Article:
Resaca Middle School students accept Verizon check

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POSTED: Wednesday, March 26, 2014 - 6:33pm

UPDATED: Thursday, March 27, 2014 - 9:32am

Those were the reactions of several hundred Resaca Middle Schoolers who watched as six of their peers accepted a $20,000 dollar check for their school for becoming national winners in the Verizon Innovative App Challenge.

"I'm very proud that it wasn't a 30-year-old," said Resaca Middle School science teacher Maggie Bolado. "It was an 11-year-old, a 12-year-old," said 

"I think it's a complete honor," said app award recipient Cassandra Baquero. "Because it's not every day that a student...that a couple students, are the reason that a school can get that much money."

The girls worked with their science teacher Maggie Bolado to develop a concept for an app they call "Hello Navi". They say the inspiration for their app was fellow classmate Andres Salas, a visually impaired student at Resaca Middle School.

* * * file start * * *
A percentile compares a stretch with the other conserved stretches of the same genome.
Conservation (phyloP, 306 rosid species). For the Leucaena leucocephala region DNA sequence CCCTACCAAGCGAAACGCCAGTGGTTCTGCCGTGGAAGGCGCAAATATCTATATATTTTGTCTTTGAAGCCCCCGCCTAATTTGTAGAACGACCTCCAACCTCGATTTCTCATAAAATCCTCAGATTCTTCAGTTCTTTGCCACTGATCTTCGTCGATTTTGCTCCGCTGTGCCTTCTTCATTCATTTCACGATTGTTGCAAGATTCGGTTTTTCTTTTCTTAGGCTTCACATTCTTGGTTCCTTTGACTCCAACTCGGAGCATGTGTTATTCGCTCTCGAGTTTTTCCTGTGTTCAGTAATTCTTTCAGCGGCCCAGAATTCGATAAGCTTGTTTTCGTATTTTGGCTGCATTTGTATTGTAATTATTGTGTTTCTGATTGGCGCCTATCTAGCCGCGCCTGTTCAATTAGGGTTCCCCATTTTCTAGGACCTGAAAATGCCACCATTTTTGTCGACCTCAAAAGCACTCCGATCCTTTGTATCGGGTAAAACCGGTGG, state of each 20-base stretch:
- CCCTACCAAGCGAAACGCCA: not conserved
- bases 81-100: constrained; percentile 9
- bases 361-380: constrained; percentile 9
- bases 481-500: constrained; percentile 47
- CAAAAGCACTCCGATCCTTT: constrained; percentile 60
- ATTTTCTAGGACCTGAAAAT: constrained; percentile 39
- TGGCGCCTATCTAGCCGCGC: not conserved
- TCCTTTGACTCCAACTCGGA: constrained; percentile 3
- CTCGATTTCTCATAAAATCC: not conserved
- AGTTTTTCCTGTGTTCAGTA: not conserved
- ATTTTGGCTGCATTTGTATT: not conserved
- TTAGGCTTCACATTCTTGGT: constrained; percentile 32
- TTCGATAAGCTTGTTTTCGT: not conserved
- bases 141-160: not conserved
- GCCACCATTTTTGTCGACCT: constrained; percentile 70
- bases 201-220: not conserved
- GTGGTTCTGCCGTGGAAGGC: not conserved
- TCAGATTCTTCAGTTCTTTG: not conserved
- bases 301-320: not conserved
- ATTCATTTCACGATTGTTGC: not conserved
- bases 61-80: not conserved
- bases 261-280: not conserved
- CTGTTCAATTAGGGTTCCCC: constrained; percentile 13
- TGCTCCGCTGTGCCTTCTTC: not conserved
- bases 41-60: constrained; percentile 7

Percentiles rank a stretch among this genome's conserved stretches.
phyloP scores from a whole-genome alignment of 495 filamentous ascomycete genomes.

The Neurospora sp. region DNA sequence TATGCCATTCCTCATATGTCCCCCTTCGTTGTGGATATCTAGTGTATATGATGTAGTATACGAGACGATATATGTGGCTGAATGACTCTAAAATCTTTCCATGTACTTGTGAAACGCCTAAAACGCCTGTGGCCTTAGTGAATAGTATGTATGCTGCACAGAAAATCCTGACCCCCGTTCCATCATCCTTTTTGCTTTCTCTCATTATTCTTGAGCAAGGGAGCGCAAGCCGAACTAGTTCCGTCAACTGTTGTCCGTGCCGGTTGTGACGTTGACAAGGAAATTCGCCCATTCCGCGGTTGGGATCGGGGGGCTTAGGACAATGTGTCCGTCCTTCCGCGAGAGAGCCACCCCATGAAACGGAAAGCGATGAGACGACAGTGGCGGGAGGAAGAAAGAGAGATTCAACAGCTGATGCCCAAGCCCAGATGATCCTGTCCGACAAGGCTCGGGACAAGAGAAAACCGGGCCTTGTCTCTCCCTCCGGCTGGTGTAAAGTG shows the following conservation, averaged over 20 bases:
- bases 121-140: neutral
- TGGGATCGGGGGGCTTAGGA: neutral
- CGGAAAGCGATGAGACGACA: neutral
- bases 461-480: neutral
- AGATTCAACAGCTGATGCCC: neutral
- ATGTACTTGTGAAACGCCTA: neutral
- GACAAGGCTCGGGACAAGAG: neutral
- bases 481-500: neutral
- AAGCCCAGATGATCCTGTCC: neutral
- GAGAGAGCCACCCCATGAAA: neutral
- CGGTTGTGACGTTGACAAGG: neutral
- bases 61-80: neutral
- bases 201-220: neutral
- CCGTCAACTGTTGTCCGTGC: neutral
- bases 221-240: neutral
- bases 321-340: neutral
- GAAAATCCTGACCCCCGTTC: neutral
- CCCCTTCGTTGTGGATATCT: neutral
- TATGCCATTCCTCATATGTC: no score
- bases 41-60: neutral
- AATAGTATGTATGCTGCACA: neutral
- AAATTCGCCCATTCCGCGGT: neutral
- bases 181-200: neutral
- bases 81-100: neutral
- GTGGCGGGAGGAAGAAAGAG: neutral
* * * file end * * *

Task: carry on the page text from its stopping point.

"It will tell me how to navigate through schools that they know and some places that they do not know," said Salas.

"it will take a couple of tries to walk the building, but then the app will memorize your location," said Bolado. "That way when you return that place, you can just call it in and it will call it out."

School officials say the $20,000 check will go to advancing science, technology, engineering and mathematics education at Resaca.

"We're looking at incorporating 3-D printing in our classrooms," said Bolado. "We are looking into purchasing field equipment, so that the science classes are not so much in the four walls." 

Even though the Hello Navi app is just a concept for now, innovators from MIT will come to Resaca Middle School next month to help the students develop the app.

"As soon as we use this app and it goes completely worldwide, our hope is that the more people who use this app and discover it, the more that it will be able to impact their lives," said Baquero. 

The all-female team says they hope their achievement will encourage more girls to go into the STEM field. But more than anything, they're just happy to help out a peer.

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